The Pursuit of Justice: Supreme Court Decisions that Shaped America

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Oxford University Press, USA, 2006 - History - 253 pages
With a survey of the thirty Supreme Court cases that, in the opinion of U.S. Supreme Court justices and leading civics educators and legal historians, are the most important for American citizens to understand, The Pursuit of Justice is the perfect companion for those wishing to learn more about American civics and government. The cases range across three centuries of American history, including such landmarks as Marbury v. Madison (1803), which established the principle of judicial review; Scott v. Sandford (1857), which inflamed the slavery argument in the United States and led to the Civil War; Plessy v. Ferguson (1896), which memorialized the concept of separate but equal; and Brown v. Board of Education (1954), which overturned Plessy. Dealing with issues of particular concern to students, such as voting, school prayer, search and seizure, and affirmative action, and broad democratic concepts such as separation of powers, federalism, and separation of church and state, the book covers all the major cases specified in the national and state civics and American history standards.For each case, there is an introductory essay providing historical background and legal commentary as well as excerpts from the decision(s); related documents such as briefs or evidence, with headnotes and/or marginal commentary, some possibly in facsimile; and features or sidebars on principal players in the decisions, whether attorneys, plaintiffs, defendants, or justices. An introductory essay defines the criteria for selecting the cases and setting them in the context of American history and government, and a concluding essay suggests the role that the Court will play in the future.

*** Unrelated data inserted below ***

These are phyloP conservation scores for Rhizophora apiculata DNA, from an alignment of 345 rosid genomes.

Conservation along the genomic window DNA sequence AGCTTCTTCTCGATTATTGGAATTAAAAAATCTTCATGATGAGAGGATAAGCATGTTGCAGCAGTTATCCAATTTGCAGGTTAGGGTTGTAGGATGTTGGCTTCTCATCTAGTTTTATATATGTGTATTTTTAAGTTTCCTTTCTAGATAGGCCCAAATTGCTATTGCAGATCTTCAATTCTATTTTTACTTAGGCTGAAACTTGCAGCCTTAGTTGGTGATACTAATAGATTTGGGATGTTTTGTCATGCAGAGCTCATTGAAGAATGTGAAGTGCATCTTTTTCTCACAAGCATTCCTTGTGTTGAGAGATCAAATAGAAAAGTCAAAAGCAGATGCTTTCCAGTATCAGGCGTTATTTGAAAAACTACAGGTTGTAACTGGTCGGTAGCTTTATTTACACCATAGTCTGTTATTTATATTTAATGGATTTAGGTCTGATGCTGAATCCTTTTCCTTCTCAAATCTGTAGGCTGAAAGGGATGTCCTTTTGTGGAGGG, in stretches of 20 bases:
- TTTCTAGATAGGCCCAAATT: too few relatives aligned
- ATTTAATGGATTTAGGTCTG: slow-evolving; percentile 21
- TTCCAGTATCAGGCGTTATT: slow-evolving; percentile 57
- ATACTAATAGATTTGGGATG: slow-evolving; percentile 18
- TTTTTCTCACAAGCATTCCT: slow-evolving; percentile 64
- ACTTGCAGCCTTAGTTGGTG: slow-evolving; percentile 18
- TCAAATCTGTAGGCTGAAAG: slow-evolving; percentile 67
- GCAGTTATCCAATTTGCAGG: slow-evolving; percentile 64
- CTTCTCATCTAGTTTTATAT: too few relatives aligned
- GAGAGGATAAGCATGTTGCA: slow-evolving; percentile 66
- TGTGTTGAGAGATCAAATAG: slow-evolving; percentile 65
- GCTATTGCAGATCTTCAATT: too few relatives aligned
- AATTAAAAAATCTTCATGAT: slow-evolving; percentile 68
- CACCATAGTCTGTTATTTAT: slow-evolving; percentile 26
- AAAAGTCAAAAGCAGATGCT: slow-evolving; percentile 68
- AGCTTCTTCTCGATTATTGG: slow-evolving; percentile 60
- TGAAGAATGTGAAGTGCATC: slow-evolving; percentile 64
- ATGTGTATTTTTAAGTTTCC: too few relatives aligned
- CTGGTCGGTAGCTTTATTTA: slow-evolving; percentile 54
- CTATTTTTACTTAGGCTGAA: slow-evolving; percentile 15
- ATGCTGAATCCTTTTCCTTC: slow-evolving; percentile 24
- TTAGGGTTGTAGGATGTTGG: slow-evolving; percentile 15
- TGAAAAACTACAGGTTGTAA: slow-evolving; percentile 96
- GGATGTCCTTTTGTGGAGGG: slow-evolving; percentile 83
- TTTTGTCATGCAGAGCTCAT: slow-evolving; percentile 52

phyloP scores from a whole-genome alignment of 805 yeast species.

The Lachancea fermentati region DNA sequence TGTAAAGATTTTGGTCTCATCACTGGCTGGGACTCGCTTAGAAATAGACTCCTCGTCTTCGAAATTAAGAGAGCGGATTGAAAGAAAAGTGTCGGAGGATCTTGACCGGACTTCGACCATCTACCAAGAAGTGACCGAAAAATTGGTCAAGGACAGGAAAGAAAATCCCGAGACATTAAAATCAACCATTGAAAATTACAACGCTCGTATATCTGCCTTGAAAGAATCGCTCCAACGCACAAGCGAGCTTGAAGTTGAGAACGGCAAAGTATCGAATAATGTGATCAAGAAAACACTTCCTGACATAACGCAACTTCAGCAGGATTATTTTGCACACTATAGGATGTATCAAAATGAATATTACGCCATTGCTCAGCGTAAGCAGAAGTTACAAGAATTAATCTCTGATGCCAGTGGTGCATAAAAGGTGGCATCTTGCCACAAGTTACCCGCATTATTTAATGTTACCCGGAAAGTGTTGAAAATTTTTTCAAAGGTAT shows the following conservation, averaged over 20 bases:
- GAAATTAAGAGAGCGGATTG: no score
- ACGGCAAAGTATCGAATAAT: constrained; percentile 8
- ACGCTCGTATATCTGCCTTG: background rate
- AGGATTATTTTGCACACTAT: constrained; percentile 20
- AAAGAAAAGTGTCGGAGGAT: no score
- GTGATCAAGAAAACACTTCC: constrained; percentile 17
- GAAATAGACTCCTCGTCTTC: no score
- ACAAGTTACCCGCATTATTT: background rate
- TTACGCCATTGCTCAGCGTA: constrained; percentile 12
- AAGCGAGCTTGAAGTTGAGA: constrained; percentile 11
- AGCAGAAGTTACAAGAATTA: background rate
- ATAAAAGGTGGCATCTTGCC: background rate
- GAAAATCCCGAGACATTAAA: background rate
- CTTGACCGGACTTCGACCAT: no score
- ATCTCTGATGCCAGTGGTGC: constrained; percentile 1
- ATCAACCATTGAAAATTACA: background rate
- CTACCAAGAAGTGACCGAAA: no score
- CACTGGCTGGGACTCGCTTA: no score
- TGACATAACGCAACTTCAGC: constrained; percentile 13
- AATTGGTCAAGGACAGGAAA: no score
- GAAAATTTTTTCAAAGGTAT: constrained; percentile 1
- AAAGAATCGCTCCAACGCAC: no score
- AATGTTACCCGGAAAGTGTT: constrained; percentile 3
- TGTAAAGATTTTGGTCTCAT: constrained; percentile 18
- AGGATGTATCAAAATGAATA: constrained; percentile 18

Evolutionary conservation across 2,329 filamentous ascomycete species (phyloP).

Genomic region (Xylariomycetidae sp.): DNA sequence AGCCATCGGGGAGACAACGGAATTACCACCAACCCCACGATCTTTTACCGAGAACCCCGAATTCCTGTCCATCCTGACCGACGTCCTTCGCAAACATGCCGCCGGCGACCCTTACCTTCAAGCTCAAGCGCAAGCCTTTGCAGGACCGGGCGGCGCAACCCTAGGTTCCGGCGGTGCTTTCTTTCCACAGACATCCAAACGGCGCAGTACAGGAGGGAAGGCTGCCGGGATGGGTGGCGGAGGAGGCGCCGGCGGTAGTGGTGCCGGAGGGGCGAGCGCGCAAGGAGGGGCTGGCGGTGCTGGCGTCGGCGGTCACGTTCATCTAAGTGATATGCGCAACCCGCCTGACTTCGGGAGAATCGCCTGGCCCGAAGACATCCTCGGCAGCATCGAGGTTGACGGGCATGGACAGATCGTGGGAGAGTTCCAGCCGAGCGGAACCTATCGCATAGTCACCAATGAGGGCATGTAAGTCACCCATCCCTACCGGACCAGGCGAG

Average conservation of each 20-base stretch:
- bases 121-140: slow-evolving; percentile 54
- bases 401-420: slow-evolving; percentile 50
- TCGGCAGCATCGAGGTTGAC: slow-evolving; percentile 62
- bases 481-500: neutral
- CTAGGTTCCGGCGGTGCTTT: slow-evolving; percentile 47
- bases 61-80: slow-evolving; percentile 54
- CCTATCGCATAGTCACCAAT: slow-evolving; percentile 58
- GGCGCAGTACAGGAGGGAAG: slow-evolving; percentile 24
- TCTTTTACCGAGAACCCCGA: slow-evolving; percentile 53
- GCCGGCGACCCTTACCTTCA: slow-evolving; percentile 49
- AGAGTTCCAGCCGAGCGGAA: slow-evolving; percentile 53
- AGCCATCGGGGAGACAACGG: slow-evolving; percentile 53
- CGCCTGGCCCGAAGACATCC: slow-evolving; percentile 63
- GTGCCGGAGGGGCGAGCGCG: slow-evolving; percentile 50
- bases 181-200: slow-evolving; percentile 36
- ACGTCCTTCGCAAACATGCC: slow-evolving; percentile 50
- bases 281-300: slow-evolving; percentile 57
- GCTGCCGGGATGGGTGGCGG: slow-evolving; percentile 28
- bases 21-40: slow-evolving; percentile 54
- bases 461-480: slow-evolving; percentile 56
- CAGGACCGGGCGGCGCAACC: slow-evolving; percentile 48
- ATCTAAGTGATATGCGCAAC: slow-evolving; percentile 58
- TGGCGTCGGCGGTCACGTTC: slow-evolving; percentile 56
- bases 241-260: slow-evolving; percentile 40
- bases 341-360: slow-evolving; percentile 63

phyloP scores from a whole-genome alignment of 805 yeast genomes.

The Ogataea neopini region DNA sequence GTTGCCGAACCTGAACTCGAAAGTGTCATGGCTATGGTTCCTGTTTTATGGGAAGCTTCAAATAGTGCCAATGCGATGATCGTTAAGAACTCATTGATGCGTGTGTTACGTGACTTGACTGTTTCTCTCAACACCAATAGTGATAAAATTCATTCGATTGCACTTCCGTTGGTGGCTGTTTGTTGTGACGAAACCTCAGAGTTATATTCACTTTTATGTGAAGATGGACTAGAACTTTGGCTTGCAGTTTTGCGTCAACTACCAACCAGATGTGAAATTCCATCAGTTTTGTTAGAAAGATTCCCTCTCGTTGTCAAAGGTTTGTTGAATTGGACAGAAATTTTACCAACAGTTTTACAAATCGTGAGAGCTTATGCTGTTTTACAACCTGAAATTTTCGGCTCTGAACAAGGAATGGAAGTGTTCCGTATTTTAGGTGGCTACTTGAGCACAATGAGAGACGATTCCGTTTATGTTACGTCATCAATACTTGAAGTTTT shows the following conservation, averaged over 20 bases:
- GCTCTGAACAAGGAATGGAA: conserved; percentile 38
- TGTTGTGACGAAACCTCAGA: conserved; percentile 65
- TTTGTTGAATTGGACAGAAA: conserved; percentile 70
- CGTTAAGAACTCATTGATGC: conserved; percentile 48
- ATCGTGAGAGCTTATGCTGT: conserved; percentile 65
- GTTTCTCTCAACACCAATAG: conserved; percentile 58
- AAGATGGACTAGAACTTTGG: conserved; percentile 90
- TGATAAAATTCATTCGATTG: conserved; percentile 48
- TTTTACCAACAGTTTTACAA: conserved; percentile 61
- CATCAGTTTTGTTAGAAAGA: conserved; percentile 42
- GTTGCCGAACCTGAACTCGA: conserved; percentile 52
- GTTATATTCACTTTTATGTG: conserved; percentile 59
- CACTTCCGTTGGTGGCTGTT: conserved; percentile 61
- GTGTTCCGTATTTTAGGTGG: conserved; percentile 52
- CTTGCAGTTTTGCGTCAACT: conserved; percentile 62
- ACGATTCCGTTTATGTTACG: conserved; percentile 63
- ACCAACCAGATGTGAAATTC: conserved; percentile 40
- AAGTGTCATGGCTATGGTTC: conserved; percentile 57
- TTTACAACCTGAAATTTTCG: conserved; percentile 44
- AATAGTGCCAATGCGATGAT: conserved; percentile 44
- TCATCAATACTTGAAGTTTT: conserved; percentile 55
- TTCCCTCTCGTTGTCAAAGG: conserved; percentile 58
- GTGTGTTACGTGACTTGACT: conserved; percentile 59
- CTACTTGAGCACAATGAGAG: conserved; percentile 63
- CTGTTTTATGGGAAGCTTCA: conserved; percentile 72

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Contents

THE SUPREME COURT AS A MIRROR OF AMERICA
6
1 THE RISE OF JUDICIAL REVIEW
14
2 THE NATIONAL BANK AND FEDERALISM
25
3 STEAMBOATS STATES RIGHTS AND THE POWERS OF CONGRESS
34
4 DENYING AN APPEAL FOR FREEDOM
42
5 CIVIL LIBERTIES AND THE CIVIL WAR
51
6 SEPARATE BUT NOT EQUAL
59
7 THE RIGHTS OF LABOR AND THE RIGHTS OF WOMEN
67
15 FREEDOM OF THE PRESS IN A FREE SOCIETY
141
16 FINDING A RIGHT TO PRIVACY
150
17 THE RIGHT TO REMAIN SILENT
158
18 FREEDOM OF SPEECH IN PUBLIC SCHOOLS
165
19 STANDARDS FOR INTERPRETING THE ESTABLISHMENT CLAUSE
172
20 ABORTION PRIVACY AND VALUES IN CONFLICT
179
21 PRESIDENTIAL IMMUNITY AND THE WATERGATE CRISIS
192
22 AFFIRMATIVE ACTION AND THE BOUNDARIES OF DISCRIMINATION
203

8 THE LATITUDE AND LIMITS OF FREE SPEECH
77
9 AFFIRMING THE NEW DEAL
85
10 THE FLAGSALUTE CASES
95
11 INTERNMENT OF JAPANESE AMERICANS DURING WORLD WAR II
104
12 A DECISION TO LIMIT PRESIDENTIAL POWER
113
13 PUBLIC SCHOOL DESEGREGATION
121
14 ESTABLISHING EQUALITY IN VOTING AND REPRESENTATION
134
23 THE JUDICIAL PATH TO THE WHITE HOUSE
213
WE ARE ALL SLAVES OF THE LAW
224
AN ANNOTATED LIST OF IMPORTANT SUPREME COURT DECISIONS
228
FURTHER READING
244
WEBSITES
247
INDEX
248
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About the author (2006)

Kermit L. Hall is at University at Albany. John J. Patrick is at Indiana University (Emeritus).

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